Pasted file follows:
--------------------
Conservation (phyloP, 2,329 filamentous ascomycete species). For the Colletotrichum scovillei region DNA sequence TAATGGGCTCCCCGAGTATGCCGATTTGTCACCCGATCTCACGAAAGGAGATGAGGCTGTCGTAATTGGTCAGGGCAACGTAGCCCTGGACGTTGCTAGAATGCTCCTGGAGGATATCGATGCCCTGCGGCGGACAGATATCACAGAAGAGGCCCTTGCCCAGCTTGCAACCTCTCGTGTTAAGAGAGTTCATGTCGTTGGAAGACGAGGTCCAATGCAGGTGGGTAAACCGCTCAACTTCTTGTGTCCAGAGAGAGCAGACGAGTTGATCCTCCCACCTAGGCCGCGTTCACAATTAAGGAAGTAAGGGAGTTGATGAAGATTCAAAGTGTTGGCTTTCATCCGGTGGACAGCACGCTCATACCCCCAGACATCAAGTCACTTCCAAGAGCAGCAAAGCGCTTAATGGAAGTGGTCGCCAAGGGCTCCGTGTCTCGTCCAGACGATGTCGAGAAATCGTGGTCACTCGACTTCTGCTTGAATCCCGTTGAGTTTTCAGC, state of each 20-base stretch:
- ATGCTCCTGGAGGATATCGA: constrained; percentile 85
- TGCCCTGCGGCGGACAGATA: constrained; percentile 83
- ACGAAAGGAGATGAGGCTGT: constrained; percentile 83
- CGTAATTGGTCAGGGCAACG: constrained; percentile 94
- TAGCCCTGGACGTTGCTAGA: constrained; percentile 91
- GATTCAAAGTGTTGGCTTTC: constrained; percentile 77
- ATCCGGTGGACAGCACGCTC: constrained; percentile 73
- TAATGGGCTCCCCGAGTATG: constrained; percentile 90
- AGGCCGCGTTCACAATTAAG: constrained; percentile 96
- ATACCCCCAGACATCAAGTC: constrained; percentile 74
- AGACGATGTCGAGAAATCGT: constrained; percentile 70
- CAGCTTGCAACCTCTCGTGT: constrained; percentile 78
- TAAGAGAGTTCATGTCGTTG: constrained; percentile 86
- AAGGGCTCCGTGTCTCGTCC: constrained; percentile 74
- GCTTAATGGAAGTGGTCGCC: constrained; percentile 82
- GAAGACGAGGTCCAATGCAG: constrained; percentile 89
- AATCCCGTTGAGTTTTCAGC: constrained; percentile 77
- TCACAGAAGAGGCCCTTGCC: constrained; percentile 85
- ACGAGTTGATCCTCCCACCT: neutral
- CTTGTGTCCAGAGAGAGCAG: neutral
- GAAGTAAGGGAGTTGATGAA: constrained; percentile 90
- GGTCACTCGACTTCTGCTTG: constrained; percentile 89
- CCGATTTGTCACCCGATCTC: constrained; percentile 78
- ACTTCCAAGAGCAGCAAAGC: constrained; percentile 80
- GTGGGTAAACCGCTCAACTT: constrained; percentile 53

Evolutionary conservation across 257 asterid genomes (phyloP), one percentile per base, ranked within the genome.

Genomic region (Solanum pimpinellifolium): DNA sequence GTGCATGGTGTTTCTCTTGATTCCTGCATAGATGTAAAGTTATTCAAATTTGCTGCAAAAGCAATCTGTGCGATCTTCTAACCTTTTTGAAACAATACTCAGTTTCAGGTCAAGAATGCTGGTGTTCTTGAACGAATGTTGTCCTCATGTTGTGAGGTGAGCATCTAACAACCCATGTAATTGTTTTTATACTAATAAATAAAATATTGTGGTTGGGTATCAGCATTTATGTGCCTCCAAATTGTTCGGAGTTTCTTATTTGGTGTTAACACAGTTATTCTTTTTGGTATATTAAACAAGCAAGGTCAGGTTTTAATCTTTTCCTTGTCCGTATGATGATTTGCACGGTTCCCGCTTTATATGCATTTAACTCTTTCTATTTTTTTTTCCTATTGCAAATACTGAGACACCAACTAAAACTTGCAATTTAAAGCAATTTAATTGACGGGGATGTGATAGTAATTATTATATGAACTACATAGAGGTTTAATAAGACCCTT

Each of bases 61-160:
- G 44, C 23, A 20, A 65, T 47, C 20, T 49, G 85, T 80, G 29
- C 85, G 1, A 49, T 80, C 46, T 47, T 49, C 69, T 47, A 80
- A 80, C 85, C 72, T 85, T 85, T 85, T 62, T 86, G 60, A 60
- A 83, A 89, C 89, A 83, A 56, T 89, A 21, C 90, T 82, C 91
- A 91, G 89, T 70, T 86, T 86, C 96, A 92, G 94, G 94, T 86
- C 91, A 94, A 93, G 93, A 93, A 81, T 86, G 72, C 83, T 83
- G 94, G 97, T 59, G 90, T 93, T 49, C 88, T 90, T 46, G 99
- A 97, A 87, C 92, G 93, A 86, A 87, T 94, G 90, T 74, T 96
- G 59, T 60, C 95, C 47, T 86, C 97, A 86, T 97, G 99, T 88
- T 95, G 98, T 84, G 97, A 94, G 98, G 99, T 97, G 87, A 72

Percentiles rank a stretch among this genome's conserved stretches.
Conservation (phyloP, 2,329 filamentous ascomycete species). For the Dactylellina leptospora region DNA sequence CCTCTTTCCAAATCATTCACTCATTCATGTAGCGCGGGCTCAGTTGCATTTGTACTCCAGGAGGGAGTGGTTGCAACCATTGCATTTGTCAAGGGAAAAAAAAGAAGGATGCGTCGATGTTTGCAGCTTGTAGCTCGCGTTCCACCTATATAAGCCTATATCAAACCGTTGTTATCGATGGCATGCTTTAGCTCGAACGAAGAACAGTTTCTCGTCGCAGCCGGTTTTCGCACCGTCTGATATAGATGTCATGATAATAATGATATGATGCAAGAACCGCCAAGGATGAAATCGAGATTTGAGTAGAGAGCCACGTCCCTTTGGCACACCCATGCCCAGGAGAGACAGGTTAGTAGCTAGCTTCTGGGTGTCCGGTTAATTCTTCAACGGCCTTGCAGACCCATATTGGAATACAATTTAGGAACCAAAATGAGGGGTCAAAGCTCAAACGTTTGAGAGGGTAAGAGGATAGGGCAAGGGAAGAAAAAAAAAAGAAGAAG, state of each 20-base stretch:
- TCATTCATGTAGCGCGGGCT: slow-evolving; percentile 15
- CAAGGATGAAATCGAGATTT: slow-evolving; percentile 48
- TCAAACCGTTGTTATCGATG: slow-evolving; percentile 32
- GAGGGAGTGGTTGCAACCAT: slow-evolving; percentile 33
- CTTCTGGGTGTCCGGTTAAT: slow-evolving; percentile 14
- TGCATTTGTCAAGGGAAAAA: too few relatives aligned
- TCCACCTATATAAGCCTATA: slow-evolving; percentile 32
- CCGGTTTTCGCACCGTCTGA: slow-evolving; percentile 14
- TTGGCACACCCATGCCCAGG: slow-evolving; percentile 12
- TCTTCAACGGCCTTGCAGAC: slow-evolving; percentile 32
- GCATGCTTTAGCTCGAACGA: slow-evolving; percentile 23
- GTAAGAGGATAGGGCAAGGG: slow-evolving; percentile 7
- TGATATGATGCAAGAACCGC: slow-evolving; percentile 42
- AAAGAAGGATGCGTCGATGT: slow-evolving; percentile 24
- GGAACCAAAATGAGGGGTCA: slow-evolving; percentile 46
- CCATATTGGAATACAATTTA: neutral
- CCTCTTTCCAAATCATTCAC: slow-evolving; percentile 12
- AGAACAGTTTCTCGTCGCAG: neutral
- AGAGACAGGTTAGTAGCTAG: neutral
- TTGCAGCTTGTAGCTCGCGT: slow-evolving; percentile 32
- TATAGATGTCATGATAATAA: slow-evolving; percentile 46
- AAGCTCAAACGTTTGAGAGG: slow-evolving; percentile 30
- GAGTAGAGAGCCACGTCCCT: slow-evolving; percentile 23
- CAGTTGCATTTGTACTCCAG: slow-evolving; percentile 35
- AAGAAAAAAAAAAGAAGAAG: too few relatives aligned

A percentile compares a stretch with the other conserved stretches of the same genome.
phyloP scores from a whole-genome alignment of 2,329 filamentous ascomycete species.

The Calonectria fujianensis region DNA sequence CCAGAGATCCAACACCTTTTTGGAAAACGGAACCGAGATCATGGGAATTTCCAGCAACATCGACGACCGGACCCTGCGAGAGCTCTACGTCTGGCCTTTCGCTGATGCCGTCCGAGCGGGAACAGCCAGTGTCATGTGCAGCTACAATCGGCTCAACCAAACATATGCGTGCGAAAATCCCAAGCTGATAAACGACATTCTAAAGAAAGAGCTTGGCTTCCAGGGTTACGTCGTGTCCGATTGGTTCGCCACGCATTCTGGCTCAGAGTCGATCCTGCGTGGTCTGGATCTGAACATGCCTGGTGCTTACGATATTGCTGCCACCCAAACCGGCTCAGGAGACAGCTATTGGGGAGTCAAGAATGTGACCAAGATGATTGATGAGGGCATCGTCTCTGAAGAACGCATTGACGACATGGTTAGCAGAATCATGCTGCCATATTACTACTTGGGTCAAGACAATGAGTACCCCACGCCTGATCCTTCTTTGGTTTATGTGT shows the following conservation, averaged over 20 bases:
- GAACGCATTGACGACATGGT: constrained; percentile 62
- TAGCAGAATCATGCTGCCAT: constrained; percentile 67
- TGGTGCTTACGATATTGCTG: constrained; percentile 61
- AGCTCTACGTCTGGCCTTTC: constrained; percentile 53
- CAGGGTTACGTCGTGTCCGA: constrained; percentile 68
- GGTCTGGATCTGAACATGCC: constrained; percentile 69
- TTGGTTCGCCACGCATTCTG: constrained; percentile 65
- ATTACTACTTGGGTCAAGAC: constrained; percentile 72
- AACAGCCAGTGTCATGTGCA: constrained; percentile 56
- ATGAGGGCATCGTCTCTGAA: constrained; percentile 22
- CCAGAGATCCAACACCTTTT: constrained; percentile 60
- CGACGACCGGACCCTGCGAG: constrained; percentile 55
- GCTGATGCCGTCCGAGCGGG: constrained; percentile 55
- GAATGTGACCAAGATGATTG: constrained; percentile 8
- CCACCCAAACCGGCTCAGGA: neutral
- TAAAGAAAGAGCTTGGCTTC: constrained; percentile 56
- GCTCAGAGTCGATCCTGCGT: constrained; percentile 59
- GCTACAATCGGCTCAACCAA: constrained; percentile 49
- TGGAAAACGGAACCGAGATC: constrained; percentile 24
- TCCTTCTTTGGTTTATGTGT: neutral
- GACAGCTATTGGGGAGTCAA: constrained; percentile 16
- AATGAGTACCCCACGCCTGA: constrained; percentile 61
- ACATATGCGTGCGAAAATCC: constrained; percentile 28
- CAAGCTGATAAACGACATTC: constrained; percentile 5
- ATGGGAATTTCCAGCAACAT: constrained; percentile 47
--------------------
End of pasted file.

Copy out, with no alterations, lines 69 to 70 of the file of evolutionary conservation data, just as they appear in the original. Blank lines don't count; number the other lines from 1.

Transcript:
The Calonectria fujianensis region DNA sequence CCAGAGATCCAACACCTTTTTGGAAAACGGAACCGAGATCATGGGAATTTCCAGCAACATCGACGACCGGACCCTGCGAGAGCTCTACGTCTGGCCTTTCGCTGATGCCGTCCGAGCGGGAACAGCCAGTGTCATGTGCAGCTACAATCGGCTCAACCAAACATATGCGTGCGAAAATCCCAAGCTGATAAACGACATTCTAAAGAAAGAGCTTGGCTTCCAGGGTTACGTCGTGTCCGATTGGTTCGCCACGCATTCTGGCTCAGAGTCGATCCTGCGTGGTCTGGATCTGAACATGCCTGGTGCTTACGATATTGCTGCCACCCAAACCGGCTCAGGAGACAGCTATTGGGGAGTCAAGAATGTGACCAAGATGATTGATGAGGGCATCGTCTCTGAAGAACGCATTGACGACATGGTTAGCAGAATCATGCTGCCATATTACTACTTGGGTCAAGACAATGAGTACCCCACGCCTGATCCTTCTTTGGTTTATGTGT shows the following conservation, averaged over 20 bases:
- GAACGCATTGACGACATGGT: constrained; percentile 62